Canto 3: After an arduous flight Bertram vows vengeance on Redmond, Oswald, and Wilfrid, believing that Oswald had intended to deprive him of the treasure. He encounters Guy Denzil and agrees to head a band of outlaws, including a young minstrel Edmund of Winston, quartered in a cave. Denzil tells Bertram that the treasure is in fact at Rokeby, whither Philip had moved it intending that his niece Matilda should inherit it in the event of his death in battle. Denzil and Bertram make plans to attack the castle.

Canto 4: Matilda takes the air with the civilised rivals for her affections Wilfrid and Redmond: the latter had been her childhood companion after he was consigned to Rokeby's keeping because of his grandfather's destitution and physical deterioration in Ireland. For a while Rokeby had been inclined to favour a match proposed by Oswald between Matilda and Wilfrid, but he had changed his mind when Oswald defected to the Parliamentary side. Matilda tells Wilfrid and Redmond how Philip had consigned his treasure to her with a written account of his story: Oswald had failed to seduce his wife and in revenge had managed matters so that Oswald should kill her on suspicion of infidelity. Soon afterwards Philip's infant son had been abducted by armed men. After a career of piracy in South America Philip had returned, accompanied by Bertram, seeking vengeance and his son. After renouncing vengeance on religious grounds, he had entrusted the treasure to Matilda's keeping. Wilfrid and Redmond agree to convey Matilda to her captive father in Barnard Castle, transferring the treasure from Rokeby at the same time.

Canto 5: Matilda, with Wilfrid and Redmond at Rokeby, admits the minstrel Edmund who opens the postern for Bertram and his robber band. The castle is set alight: Matilda, Redmond, the injured Wilfrid, and separately Bertram escape the conflagration.

Canto 6: Three days later, Edmund returns to the robber cave and unearths a small casket with gold artefacts. He is interrupted by Bertram and tells him how Denzil and he, taken captive after the conflagration, had agreed with Oswald to save their lives by making a statement that Rokeby had enlisted their aid to storm Barnard Castle. Oswald had received a letter from Philip asking for the return of his son; Denzil announced that that son was Redmond, who had been abducted to Ireland as an infant by his grandfather O'Neale and brought back as a young man to be Rokeby's page, along with the artefacts which fell into Denzil's thieving hands, and which included an account engraved on gold tablets. Oswald has sent Edmund to retrieve the artefacts. Edmund tells Bertram that he intends to convey the artefacts to Philip and inform him that Redmond is his son. Bertram, moved, sends Edmund to tell Philip of his repentance, and ask him to lead forces to help Redmond. Oswald has Denzil executed and prepares to put pressure on Matilda to marry Wilfrid by readying the ruined church of Egliston for the beheading of her father and Redmond. Matilda agrees, but Wilfrid dies of his wounds. Oswald commands the executions to proceed, but Bertram rides into the church and shoots him dead before himself being killed by Oswald's men. Matilda and Redmond marry.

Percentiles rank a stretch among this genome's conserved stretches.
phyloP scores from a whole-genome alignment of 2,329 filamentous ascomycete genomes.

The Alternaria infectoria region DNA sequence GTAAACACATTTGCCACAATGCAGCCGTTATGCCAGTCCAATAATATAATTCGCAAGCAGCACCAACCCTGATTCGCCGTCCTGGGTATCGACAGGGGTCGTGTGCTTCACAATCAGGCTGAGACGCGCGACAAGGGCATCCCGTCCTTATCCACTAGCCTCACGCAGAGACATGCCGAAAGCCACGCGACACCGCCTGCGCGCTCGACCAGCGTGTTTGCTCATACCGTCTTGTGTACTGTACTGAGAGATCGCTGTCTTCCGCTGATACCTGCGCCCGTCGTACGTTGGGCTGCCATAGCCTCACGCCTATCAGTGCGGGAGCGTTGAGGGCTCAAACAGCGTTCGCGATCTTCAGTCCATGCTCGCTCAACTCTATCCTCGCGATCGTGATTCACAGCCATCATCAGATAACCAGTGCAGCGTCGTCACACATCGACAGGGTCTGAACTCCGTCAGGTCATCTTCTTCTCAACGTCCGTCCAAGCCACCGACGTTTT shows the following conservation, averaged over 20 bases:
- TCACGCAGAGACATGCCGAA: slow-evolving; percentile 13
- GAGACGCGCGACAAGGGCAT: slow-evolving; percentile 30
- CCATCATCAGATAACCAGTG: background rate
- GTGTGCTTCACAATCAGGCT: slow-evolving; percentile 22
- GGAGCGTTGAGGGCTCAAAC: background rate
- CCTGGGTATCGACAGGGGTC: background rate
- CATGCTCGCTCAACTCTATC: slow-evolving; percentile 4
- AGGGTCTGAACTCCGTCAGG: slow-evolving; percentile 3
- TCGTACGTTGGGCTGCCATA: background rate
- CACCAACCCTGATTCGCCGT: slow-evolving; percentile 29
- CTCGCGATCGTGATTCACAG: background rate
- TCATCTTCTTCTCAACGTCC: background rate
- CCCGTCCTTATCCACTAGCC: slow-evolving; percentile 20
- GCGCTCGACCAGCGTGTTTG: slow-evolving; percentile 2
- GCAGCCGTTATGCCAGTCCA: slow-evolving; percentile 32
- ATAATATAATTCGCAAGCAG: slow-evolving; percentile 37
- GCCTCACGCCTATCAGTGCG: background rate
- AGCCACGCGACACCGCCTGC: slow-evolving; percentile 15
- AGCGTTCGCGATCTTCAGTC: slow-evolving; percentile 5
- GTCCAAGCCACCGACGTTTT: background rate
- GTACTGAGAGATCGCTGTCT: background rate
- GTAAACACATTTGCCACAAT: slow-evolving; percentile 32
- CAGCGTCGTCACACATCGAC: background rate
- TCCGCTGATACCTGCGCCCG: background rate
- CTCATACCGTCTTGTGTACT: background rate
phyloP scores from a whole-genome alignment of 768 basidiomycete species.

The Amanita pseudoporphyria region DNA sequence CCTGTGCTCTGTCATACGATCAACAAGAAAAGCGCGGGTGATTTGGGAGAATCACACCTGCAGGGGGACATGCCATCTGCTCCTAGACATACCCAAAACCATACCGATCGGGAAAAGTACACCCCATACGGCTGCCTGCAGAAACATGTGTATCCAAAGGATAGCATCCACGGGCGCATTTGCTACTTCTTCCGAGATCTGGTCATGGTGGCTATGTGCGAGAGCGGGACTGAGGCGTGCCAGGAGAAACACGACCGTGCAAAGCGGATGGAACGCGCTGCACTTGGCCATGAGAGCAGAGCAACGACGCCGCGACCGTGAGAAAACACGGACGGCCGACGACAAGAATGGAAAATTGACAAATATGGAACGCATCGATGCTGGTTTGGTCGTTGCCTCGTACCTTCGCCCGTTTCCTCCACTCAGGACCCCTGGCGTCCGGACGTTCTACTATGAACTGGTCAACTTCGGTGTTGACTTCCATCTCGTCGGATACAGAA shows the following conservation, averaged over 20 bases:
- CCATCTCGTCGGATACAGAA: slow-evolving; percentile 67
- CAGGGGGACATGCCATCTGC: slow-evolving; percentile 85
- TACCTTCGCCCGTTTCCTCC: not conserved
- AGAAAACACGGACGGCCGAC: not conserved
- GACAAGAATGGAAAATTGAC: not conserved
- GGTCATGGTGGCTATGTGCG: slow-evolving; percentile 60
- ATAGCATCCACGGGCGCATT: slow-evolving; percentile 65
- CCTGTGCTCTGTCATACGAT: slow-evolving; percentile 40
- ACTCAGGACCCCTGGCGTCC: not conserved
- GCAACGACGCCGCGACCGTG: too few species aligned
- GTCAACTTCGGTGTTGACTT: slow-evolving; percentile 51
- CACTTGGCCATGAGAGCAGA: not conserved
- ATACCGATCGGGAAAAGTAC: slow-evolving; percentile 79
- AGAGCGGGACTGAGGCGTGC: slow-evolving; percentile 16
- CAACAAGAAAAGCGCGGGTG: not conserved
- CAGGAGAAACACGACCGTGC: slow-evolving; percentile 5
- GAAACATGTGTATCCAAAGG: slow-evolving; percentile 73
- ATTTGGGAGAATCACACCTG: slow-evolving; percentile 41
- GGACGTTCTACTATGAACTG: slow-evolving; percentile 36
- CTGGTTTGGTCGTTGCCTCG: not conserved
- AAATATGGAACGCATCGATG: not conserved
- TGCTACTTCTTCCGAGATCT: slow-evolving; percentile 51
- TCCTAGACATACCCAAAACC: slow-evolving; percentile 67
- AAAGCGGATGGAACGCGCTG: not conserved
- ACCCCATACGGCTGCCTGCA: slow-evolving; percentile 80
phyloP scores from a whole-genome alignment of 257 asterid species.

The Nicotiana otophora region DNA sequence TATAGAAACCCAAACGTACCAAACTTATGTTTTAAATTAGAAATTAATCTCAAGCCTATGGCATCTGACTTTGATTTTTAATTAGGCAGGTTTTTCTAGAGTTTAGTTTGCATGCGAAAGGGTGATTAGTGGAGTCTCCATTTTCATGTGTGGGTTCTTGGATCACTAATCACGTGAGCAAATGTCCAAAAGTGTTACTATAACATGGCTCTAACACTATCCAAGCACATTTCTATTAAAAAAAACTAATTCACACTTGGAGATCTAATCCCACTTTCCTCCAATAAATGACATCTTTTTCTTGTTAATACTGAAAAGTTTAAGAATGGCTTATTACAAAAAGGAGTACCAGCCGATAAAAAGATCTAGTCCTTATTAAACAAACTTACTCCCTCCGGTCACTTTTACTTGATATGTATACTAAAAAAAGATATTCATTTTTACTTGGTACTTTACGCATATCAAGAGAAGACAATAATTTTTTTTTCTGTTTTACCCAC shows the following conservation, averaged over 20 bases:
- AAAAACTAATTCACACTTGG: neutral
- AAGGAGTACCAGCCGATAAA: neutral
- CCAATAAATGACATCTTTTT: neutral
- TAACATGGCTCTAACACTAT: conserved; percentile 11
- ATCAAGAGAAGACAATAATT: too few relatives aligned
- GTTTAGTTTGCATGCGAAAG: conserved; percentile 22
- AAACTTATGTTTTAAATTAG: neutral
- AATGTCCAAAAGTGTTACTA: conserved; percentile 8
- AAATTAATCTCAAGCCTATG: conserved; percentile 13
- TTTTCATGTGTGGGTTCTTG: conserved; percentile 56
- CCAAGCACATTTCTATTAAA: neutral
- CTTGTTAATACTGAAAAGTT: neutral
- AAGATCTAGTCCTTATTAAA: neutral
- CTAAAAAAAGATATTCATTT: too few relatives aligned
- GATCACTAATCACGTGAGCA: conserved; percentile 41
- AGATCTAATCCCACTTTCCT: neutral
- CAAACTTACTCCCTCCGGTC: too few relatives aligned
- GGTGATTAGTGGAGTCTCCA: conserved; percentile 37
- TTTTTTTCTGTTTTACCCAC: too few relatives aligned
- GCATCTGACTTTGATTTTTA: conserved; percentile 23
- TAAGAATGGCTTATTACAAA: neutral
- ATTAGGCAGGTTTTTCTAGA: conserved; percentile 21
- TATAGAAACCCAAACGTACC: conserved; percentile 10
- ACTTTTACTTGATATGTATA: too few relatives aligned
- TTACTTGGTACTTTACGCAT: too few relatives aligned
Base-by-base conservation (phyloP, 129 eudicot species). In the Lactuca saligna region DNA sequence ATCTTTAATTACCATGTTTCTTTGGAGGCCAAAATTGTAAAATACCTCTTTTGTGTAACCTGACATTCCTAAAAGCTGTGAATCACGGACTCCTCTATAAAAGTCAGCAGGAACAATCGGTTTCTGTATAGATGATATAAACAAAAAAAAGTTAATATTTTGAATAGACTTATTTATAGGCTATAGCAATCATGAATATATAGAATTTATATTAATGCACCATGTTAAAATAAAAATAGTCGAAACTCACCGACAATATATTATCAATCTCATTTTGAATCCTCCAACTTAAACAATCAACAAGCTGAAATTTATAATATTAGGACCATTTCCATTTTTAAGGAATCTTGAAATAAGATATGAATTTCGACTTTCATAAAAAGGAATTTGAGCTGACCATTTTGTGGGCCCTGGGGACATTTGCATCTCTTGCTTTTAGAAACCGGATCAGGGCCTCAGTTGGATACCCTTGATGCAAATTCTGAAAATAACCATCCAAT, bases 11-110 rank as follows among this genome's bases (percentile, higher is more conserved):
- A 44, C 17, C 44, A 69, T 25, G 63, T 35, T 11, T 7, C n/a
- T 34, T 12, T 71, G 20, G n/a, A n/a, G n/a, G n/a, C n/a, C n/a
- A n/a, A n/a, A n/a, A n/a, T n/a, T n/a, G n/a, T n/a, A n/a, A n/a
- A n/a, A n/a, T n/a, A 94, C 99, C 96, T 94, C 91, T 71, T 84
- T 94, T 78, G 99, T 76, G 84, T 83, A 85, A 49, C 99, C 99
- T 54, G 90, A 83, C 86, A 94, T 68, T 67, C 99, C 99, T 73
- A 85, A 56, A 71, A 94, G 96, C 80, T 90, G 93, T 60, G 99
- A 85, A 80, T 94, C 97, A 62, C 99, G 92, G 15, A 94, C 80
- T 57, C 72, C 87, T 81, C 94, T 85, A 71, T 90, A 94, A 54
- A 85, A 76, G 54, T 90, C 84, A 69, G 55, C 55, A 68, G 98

Rokeby was judged Scott's best poem to date by several reviewers. [16] In particular the newly developed character interest was generally welcomed, and there was praise for the vigorous and well-conducted story and for the work's moral beauty. 

Sales were initially promising. J. G. Lockhart reported that bookshops in Oxford were besieged by customers wanting to read the poem, and bets were placed as to whether Rokeby would outsell Byron's recent Childe Harold's Pilgrimage . Byron himself wrote urgently from Italy asking his publisher John Murray to send him a copy. [17] In the event Rokeby sold ten thousand copies in the first three months. [18]

Thomas Moore sarcastically wrote that Scott's works were turning into a picturesque tour of Britain's stately homes. [19] Lockhart, writing after Scott's death, admired the scenery of Rokeby, and found many thrilling episodes and lines scattered through the poem; he attributed its disappointing sales to the inevitable comparisons drawn by the public with Childe Harold’s greater raciness and romantic glamour. [20] In the 20th century John Buchan thought the plot too intricate for a poem. Comparing Rokeby with Scott's earlier works he found the landscape not as beguiling, but the character-drawing more subtle, and the songs superior to all of his former lyrics. [21] Andrew Lang also admired the songs, but considered the poem as a whole inferior to its predecessors, and, in common with other critics, thought the story better suited for a novel. [22] [23] In Edgar Johnson's opinion the structure of the poem was strikingly innovative, but beyond Scott's powers at that date to bring off wholly successfully. [24] A. N. Wilson noted that most readers today think of it as a failure. He himself, while agreeing that it fell below the standard of vintage Scott, thought it worth re-reading. [25]